Basic web scraping with Python: Episode 3!

This is the third edition of this post. It was originally an intro to web scraping with Python (in Python 2) using the Requests library. It was then updated to cover some extra topics and also update for Python 3.

The scenario is to download the back catalogue of the excellent MagPi magazine which is published monthly and the PDF is available for free. More info on the background is in the original post.

However, since the original post a fair bit has changed: the MagPi website was updated so the scraping broke, Python has moved on and I found that despite downloading the issues, having them on a Pi meant I never actually read them because I forgot they were there!

So this edition includes updates for all that: it works with the new MagPi website, there are more design / coding thoughts – and additional functionality such as (only) checking for new issues and then uploading to Dropbox.

Let’s get started!

Structure

The basic structure of the code is the same, but what we’d like to do in this version is:

  • Start up
  • Retrieve the issue number that we most recently downloaded
  • Check the MagPi website to see if there is a newer version
  • Additionally, handle paging
  • If not, do nothing
  • If yes, download the file locally
  • Upload the file to Dropbox

As before, this is not supposed to be extensive or complete – it could do with more error checking and so on. A link to a repo is at the bottom.

Also as before, the code was written in Python 3.7.3 running on macOS but we’d like it to run autonomously under Raspbian on a Raspberry Pi Model 3 which only has Python 3.5.3.

We do this by editing the file in macOS and then SFTP-ing it to the Pi. FWIW, I’ve moved from Jetbrains PyCharm to using VS Code for editing. In fact, I’ve moved to VS Code for most things.

Some config

The differences in Python versions between the environments causes some issues. The obvious thing to do would be to update the Pi to have e.g., Python 3.6. However, I’ve left it as is for two reasons:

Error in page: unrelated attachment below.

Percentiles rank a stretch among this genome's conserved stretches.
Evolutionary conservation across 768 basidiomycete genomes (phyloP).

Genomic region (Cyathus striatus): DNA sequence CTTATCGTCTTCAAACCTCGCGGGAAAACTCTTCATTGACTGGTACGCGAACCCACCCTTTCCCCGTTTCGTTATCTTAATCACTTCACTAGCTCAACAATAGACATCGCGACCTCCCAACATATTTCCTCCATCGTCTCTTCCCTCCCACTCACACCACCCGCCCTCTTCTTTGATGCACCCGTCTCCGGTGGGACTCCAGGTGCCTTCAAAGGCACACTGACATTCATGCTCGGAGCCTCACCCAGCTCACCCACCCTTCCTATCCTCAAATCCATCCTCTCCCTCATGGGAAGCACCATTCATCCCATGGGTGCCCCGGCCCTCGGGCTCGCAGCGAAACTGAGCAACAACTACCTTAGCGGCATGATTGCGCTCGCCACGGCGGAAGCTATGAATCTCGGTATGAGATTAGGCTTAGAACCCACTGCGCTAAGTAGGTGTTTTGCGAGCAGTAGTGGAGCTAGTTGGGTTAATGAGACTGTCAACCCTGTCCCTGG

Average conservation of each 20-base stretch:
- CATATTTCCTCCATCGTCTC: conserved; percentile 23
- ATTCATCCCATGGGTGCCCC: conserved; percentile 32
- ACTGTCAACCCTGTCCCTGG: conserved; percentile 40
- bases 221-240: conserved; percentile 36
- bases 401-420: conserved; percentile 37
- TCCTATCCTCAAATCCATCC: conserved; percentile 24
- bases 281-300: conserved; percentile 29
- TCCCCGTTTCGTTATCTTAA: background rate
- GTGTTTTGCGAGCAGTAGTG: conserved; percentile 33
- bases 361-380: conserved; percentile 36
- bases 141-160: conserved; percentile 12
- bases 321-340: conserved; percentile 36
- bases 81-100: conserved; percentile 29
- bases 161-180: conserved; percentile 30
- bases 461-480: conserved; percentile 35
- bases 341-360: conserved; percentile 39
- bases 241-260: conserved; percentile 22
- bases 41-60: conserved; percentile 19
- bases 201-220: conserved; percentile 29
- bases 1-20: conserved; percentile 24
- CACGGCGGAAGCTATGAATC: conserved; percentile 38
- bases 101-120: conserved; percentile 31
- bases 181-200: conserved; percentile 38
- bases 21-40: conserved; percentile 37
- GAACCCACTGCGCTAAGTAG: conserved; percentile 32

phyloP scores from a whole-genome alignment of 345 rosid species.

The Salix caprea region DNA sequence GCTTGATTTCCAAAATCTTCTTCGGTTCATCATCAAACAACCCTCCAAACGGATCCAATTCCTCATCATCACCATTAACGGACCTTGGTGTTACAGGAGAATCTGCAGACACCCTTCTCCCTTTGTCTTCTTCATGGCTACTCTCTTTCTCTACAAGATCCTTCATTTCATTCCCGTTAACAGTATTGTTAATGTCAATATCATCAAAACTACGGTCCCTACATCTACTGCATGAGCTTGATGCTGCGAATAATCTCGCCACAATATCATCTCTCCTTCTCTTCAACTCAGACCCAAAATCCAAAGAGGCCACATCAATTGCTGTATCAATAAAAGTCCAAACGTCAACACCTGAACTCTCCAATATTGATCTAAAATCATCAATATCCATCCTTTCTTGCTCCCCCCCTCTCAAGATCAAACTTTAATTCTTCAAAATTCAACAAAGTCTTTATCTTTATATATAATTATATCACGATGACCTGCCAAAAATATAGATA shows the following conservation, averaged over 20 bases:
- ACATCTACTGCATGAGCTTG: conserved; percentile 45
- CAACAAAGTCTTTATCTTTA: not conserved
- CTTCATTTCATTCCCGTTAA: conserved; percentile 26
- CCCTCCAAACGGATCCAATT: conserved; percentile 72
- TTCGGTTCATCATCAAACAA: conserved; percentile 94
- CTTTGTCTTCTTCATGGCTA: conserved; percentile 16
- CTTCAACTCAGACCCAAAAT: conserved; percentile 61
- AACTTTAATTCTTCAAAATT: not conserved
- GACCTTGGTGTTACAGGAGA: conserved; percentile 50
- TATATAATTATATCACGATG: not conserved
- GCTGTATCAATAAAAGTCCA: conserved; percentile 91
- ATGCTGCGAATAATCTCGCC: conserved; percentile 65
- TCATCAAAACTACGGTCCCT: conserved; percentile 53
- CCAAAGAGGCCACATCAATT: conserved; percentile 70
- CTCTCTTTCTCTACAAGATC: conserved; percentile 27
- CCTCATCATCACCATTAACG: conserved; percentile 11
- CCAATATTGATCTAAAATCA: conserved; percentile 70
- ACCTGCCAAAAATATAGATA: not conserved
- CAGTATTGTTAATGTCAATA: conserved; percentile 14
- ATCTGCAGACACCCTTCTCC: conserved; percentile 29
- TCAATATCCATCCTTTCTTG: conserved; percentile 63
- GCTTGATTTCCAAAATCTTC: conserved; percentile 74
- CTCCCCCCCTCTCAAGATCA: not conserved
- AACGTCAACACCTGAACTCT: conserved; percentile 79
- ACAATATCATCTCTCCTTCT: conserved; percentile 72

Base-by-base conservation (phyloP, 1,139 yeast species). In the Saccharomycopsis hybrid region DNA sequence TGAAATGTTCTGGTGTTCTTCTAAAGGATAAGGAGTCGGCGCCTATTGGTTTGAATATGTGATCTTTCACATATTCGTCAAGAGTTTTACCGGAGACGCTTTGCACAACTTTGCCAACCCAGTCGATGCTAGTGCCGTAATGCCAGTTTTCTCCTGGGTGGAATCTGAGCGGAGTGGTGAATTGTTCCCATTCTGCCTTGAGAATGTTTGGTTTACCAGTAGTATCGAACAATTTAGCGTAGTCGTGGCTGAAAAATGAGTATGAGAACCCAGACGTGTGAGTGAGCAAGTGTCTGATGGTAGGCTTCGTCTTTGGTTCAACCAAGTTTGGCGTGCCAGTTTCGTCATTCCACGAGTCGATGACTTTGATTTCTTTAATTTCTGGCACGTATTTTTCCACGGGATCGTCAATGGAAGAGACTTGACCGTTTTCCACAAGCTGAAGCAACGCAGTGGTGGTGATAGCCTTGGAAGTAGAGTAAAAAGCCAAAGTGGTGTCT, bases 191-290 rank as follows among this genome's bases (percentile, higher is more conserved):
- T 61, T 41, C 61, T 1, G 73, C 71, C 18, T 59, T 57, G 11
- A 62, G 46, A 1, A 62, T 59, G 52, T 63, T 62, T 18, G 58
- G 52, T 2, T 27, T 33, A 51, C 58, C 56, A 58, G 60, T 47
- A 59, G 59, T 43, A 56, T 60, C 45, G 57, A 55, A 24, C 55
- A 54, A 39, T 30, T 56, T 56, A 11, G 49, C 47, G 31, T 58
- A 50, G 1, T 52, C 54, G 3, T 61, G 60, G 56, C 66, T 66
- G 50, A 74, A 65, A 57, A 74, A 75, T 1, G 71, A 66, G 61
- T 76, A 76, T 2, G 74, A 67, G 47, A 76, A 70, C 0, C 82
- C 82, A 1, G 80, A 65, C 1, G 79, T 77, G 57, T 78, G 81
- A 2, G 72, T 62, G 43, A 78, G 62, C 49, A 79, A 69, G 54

1) the Pi I’m using does other things and I don’t want to deal with accidentally borking them by updating it;

2) having this dev/prod-esque environment is quasi-real life since it forces me to do a couple of other things which will be useful.

One such example here is config. The script requires paths-to-things which are environment specific and using absolute paths helps. If these paths were hard-coded in to the script, then they’ll work locally but every time they’re transferred to the Pi they’ll break, and/or you’ll need to change them. This gets tiresome quickly so what we really want is a single script that knows how to use different paths – without having to modify the script every time – so we need to use config.

By far the simplest way to do this is in Python is to create a new config.py file, add the variables to that and then import it in the main script. You only need to now update your main script (and possibly the config if/when you add new variables.)

To use it:

## config.py
SomeVar = 'this is my variable'

## main.py
import config
print(config.SomeVar)
# outputs: this is my variable

So this is super easy.

Note: I’m using general coding principles that variables in the config.py are essentially public properties hence they get Capital Case. Local variables (within the script) would be camelCase.

You could obviously do this other ways, such as a .json file as config, and this would work fine. However, I rather like the autocomplete I get from VS Code doing it this way.

Side-note: another good example of why you should do this would be in the case where you have credentials / client secrets etc. You should *never* put these in public source control. So, by externalising them from your main script you can efficiently tell your source control client to ignore them without breaking everything.

Logging

It’s probably about time we did some proper logging as opposed to just writing things out to the screen. Fortunately, this is ridiculously easy in Python, using the built-in logger and some config:

import logging

## setup logging
logging.basicConfig(handlers=[logging.FileHandler('magpiscraper.log'),logging.StreamHandler()], format='%(asctime)s - %(name)s - %(levelname)s - %(message)s', level=logging.DEBUG)

This is the absolute basics. Read the docs to learn more.

Efficient scrapeage

What else. Well, now we’ve sorted some config, the other thing we need to do is store (persist) the latest issue we downloaded, and then refer to this as part of the next run of the script (rather than laboriously checking everything every time.)

There are plenty of ways to do this but in the spirit of keeping things really (really) simple, we’ll just store the latest issue in a file called latest.txt, (which is just a file with a number in it, e.g. 1)

## main.py
latestFileName = 'latest.txt'

def WriteLatest(issue):
    l = RetrieveLatest()